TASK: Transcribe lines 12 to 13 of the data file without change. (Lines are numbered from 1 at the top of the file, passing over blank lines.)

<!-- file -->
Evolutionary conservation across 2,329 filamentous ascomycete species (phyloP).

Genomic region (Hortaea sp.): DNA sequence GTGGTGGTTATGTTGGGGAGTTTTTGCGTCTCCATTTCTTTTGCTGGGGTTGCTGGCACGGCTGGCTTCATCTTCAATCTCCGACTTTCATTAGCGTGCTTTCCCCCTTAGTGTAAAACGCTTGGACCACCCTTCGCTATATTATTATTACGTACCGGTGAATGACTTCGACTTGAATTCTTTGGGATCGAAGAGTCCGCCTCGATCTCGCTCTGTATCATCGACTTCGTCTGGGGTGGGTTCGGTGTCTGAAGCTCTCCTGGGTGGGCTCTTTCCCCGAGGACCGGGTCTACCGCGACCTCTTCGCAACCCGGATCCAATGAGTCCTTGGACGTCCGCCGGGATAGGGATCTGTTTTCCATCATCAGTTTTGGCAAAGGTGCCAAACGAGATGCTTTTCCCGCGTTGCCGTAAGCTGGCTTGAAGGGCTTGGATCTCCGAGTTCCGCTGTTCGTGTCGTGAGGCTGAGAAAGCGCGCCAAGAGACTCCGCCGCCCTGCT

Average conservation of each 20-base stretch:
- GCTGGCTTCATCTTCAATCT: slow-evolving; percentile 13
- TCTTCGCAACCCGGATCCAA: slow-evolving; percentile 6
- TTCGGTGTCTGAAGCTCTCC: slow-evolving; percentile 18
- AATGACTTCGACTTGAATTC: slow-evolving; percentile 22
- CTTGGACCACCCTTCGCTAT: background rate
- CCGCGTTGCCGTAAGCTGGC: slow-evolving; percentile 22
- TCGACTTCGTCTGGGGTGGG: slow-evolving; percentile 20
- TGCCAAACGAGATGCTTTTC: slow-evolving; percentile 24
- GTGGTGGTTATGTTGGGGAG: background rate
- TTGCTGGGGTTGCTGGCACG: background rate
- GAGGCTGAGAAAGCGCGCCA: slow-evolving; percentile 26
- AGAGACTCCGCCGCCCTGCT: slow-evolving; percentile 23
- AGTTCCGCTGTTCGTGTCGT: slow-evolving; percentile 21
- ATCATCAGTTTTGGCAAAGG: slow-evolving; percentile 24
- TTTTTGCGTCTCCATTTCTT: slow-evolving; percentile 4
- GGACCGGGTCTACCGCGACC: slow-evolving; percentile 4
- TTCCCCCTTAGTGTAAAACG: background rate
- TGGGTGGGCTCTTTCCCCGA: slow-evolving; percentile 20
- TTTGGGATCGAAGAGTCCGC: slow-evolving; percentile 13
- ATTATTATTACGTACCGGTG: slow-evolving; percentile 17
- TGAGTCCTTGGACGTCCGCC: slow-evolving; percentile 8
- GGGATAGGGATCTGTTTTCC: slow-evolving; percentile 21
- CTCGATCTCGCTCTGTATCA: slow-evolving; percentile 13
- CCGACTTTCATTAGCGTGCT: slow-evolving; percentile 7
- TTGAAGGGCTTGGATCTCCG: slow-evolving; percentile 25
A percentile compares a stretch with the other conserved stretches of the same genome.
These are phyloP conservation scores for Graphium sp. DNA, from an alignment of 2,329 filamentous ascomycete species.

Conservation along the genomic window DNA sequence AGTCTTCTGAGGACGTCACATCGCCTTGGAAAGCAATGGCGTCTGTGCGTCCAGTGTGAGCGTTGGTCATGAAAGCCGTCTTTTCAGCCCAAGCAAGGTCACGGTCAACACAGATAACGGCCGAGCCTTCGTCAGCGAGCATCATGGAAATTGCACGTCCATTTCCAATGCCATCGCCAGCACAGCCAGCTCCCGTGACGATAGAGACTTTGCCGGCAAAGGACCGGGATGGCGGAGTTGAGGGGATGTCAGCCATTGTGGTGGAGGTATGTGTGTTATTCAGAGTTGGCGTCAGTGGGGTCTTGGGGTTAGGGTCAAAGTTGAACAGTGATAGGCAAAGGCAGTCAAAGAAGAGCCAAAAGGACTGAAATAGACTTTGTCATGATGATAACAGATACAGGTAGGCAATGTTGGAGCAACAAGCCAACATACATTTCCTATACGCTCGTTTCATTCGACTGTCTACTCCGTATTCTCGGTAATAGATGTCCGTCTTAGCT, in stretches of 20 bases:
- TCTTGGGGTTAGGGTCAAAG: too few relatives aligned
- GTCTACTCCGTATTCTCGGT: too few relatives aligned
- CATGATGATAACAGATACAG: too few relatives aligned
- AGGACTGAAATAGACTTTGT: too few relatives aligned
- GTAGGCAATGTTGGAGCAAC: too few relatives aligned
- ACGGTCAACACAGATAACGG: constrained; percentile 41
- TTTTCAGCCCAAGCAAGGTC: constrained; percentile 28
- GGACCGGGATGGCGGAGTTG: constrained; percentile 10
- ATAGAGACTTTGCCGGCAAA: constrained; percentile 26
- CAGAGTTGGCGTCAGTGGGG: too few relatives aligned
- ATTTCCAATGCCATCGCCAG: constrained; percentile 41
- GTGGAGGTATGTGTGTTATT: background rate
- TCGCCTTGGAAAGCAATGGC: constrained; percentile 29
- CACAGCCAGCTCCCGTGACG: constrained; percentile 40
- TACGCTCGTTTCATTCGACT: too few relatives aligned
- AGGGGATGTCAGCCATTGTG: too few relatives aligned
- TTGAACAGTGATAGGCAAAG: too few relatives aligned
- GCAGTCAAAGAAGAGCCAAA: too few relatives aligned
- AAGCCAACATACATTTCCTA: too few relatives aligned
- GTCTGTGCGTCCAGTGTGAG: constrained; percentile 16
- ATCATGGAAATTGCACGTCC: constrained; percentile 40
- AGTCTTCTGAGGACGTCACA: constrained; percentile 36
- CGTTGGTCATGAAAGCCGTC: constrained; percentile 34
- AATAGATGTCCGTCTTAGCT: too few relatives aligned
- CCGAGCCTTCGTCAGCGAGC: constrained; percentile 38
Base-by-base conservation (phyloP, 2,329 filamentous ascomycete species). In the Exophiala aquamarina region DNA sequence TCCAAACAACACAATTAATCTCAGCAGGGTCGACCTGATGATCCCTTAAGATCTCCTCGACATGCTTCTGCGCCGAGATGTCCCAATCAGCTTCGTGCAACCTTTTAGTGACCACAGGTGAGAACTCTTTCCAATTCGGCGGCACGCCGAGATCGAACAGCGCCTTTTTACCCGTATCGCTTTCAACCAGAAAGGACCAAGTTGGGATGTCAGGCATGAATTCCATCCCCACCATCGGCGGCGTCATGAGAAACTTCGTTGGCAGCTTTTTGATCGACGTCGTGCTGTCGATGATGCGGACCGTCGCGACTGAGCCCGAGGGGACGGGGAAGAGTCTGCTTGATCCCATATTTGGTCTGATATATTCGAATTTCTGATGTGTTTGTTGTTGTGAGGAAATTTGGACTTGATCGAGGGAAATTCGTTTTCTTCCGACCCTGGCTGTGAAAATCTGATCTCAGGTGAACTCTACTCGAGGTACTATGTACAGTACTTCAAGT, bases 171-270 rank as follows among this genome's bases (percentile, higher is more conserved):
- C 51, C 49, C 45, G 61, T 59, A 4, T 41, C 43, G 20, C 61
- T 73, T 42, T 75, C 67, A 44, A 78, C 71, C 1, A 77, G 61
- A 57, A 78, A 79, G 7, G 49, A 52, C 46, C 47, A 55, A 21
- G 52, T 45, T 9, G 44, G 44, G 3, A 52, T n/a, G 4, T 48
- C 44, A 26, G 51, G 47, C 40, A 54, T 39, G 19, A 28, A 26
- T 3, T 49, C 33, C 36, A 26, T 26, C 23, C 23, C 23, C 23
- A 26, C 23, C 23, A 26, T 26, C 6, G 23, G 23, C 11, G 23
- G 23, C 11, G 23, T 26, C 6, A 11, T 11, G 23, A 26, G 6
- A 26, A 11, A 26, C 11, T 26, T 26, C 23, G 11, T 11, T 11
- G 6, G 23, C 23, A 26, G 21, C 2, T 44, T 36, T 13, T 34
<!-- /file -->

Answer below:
- GTGGTGGTTATGTTGGGGAG: background rate
- TTGCTGGGGTTGCTGGCACG: background rate